8. ^ "Yankton Press & Dakotan > Archives > News > Krebs Decides Against U.S. House Run". Yankton.net. 2009-11-12. Retrieved 2010-08-21.
  9. ^ a b c d e f g Murray, Matthew (2010-07-26). "GOP Assails Sandlin Family Ties". Roll Call. Retrieved 2011-03-07. Rep. Stephanie Herseth Sandlin’s family situation is becoming a major headache for the South Dakota Democrat in her tough re-election bid, with Republicans ramping up their criticisms of her voting record — and her lobbyist husband’s extensive list of clients. In March 2007, the lawmaker married lobbyist and ex-Rep. Max Sandlin, a Texas Democrat who lost his seat to Rep. Louie Gohmert (R) in 2004.
  10. ^ a b Montgomery, David (2010-09-27). "Noem targets Herseth Sandlin's lobbyist husband in heated House race". Rapid City Journal. Retrieved 2011-03-07. As Rep. Stephanie Herseth Sandlin battles Republican challenger Kristi Noem in this fall’s election, she has found herself under attack from Republicans for her husband’s day job -– political lobbyist. Noem and her campaign are claiming Herseth Sandlin is being improperly influenced by lobbying contracts of Max Sandlin, a former Texas congressman who married the congresswoman in 2007.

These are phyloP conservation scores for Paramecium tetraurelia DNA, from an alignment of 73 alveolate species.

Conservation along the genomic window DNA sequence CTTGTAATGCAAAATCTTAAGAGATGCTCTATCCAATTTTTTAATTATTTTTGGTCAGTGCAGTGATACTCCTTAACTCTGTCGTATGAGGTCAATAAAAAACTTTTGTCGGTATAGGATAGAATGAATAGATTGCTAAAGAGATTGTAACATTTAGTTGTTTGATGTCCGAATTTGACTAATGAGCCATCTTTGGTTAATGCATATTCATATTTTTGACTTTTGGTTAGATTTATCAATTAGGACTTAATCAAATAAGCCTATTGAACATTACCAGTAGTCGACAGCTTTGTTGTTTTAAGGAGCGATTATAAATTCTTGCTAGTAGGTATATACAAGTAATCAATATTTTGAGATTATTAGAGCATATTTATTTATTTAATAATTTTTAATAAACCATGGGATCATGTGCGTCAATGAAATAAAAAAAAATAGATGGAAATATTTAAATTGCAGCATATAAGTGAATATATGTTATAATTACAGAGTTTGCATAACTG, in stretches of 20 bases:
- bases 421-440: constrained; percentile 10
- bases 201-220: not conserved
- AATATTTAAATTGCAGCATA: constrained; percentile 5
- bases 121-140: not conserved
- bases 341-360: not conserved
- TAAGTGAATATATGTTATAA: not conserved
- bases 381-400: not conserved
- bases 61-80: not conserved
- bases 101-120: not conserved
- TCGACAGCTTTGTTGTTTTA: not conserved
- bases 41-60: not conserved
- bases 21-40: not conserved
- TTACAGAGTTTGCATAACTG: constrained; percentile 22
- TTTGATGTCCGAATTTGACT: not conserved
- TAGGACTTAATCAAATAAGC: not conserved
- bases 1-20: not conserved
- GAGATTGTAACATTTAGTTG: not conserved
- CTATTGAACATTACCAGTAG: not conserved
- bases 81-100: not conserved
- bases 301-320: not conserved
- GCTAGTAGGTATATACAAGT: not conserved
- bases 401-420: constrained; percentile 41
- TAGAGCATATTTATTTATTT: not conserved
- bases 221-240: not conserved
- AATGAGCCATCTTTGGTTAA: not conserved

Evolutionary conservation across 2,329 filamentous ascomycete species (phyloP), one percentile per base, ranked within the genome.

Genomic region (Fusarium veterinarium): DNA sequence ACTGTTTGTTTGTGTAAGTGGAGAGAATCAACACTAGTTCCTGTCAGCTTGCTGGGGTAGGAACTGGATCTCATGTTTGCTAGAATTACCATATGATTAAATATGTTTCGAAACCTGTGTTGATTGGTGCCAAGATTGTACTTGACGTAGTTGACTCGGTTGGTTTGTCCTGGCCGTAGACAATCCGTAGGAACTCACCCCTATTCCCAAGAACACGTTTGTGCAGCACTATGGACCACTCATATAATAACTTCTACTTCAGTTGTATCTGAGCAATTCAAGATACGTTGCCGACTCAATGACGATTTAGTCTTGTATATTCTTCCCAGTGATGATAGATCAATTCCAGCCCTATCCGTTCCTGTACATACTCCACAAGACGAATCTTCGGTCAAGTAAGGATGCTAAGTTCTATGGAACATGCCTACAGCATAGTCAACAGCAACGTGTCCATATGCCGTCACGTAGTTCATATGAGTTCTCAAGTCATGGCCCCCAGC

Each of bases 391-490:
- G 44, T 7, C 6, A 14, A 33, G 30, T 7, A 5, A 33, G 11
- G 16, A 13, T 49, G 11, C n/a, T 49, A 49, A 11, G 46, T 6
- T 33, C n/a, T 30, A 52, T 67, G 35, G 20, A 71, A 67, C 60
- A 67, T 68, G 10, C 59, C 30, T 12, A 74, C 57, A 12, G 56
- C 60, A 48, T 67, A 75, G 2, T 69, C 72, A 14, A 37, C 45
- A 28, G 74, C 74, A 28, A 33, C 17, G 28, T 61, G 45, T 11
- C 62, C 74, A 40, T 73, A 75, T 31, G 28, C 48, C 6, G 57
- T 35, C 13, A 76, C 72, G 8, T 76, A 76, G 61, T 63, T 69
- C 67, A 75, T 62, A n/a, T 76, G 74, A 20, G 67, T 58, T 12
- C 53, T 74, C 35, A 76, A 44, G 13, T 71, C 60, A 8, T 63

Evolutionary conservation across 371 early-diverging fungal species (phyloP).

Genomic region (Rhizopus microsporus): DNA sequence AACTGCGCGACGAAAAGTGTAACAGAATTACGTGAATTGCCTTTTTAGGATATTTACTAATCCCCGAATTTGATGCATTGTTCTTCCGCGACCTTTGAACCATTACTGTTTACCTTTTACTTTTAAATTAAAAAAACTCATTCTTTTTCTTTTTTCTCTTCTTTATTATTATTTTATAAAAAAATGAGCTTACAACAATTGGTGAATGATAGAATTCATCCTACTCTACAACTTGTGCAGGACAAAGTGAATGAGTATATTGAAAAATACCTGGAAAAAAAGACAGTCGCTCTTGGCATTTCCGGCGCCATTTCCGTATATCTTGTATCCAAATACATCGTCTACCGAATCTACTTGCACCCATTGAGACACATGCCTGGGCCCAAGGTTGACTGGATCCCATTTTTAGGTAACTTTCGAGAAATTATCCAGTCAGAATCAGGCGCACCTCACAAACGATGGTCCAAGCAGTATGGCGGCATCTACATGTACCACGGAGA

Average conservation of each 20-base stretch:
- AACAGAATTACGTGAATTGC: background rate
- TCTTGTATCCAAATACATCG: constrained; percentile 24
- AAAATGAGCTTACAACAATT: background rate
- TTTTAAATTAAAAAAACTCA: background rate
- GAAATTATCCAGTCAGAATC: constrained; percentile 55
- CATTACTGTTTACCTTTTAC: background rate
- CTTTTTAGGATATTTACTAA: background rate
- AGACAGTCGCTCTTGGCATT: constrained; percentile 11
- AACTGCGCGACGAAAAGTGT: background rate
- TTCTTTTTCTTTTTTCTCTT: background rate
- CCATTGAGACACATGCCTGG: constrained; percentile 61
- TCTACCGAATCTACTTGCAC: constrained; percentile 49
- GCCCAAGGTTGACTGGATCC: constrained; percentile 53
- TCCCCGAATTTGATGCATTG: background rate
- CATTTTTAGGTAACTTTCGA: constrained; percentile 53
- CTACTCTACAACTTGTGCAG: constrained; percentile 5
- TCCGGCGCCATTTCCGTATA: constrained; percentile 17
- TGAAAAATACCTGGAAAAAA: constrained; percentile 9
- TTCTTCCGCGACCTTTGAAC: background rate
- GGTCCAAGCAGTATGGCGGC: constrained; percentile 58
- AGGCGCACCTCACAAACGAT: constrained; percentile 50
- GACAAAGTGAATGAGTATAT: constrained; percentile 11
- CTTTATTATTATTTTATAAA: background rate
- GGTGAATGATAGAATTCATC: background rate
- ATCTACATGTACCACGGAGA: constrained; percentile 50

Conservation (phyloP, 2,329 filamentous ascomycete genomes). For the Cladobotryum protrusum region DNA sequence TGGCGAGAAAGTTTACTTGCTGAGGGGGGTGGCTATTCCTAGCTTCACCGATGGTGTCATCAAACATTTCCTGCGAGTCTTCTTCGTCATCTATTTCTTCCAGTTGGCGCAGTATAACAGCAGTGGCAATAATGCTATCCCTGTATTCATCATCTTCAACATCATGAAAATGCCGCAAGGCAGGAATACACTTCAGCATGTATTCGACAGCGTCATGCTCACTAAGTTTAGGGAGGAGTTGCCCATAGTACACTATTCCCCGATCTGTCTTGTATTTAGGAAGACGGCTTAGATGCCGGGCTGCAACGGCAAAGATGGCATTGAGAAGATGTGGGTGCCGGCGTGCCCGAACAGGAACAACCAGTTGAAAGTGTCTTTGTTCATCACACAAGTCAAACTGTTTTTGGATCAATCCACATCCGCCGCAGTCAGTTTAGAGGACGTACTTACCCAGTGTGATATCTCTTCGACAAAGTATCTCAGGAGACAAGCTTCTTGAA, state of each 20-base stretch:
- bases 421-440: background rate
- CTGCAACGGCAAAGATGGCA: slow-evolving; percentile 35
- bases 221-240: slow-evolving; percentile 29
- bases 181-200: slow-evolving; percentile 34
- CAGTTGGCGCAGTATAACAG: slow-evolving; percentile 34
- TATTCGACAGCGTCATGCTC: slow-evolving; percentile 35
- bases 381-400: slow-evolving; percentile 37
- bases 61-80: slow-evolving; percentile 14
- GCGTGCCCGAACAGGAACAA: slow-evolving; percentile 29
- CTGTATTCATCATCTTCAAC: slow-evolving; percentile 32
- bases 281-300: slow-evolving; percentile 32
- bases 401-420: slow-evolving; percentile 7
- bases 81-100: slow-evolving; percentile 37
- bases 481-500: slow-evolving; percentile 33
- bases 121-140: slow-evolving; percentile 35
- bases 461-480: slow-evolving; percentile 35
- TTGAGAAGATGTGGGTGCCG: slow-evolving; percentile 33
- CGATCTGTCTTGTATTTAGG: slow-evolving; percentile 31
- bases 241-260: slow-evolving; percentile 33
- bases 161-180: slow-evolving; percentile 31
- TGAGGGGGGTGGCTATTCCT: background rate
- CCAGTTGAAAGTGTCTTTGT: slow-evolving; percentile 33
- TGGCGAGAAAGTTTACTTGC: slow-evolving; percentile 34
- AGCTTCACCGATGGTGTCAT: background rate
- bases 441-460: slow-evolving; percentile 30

11. ^ Rapid City Journal Editorial Board (2010-09-30). "Sandlin's job no laughing matter". Rapid City Journal. Retrieved 2011-03-07. Herseth Sandlin's claim that transparency and disclosure are adequate doesn't cut it. She should not be laughing off this legitimate concern.
  12. ^ Woster, Kevin. Poll: Herseth Sandlin gains back ground, but Noem still leads in House race, Rapid City Journal, July 9, 2010.
  13. ^ Rasmussen, Scott (2010-08-06). "Election 2010: South Dakota House of Representatives". Rasmussen Reports. Retrieved 2010-08-07. Republican Kristi Noem again passes the 50% mark of support this month against incumbent Democrat Stephanie Herseth-Sandlin in the race for South Dakota’s only House seat.
  14. ^ Silver, Nate (2010-10-20). "FiveThirtyEight Forecasts South Dakota At Large District". New York Times. Retrieved 2010-10-24.
  15. ^ Montgomery, David (October 22, 2010). "Noem cruises past Herseth Sandlin in campaign funding in U.S. House race". Rapid City Journal.
  16. ^ a b "Campaign cash: South Dakota's 1st congressional district". The Washington Post. Retrieved 9 November 2010.

External links[edit]